Turns out, you're not the only one influenced by scents, smells, and advertising.
Credit: Vesna Jovanovic / EyeEm/Getty Images

You’re not dumb. You know the difference between healthy food and unhealthy food. Of course, we’re all going to indulge every now and then, but why is it that we often gravitate towards unhealthy food choices even during times when we’d prefer to go with our better intentions? According to a recent study published by psychologists at the University of Amsterdam, the problem might be that, in the battle between health warnings and food stimuli, our eyes and nose are consistently the victors.

The study, entitled “Failing to pay heed to health warnings in a food-associated environment” and published in the journal Appetite, looked at how well participants adhered to health warnings in both the presence and the absence of food-associated stimuli like advertisements or the sight or smell of food. In the end, the results are as the researchers predicted: Our willpower is weaker than we might hope.

“Health warnings for healthy food choices only seem to be effective in an environment where no food cues are present,” said Aukje Verhoeven, one of the study’s authors. “Whenever stimuli are present which people have come to associate with certain snacks, they choose the accompanying (unhealthy) food product, even when they know it is unhealthy or aren't really craving that food product. It didn't matter whether we alerted the subjects before or after they learned the associations with food cues.”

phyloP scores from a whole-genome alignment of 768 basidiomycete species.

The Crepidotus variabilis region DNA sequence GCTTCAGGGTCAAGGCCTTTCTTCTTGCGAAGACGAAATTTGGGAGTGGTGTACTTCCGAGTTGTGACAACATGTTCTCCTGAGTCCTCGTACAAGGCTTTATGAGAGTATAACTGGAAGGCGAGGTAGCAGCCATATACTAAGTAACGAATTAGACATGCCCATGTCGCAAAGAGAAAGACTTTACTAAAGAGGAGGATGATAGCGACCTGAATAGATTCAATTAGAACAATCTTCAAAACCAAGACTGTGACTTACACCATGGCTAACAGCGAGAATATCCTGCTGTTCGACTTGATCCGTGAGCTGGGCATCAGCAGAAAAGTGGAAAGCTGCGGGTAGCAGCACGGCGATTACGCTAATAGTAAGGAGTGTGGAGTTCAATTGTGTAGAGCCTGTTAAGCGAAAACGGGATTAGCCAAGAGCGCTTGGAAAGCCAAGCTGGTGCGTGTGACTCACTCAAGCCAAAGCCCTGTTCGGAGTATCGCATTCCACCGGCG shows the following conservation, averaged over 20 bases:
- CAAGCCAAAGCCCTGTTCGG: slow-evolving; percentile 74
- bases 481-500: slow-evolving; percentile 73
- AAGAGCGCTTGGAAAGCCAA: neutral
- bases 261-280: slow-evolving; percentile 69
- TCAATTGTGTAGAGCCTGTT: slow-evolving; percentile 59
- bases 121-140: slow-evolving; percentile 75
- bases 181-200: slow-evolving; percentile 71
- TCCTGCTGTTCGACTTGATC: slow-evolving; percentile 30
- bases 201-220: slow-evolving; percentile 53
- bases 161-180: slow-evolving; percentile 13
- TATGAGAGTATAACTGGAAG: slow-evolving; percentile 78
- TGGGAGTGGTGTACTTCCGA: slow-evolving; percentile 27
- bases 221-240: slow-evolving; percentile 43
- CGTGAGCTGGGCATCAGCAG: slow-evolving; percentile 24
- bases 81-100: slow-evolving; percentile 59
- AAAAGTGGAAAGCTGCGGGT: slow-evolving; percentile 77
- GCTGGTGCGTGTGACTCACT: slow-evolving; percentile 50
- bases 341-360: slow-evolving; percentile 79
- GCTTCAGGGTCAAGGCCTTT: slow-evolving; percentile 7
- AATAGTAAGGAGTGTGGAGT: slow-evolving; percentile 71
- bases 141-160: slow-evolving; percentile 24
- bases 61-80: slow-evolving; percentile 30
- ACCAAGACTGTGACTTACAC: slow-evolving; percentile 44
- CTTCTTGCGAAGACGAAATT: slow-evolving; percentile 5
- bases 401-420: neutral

So how do we rectify this problem? The authors suggest not only reducing the amount of advertising for unhealthy foods, but also trying to build stronger associations and build more cues for healthy eating.

“It is worthwhile exposing people to healthy food products together with certain environmental cues more often, for example by showing more adverts for healthy products,” Verhoeven suggested. “The environment could also be shaped such that healthy choices are the easiest to make, for instance by placing healthy products at the front in canteens or by replacing chocolate bars with apples and healthy snacks at the cash register. In this way, you give people a gentle push in the right direction.”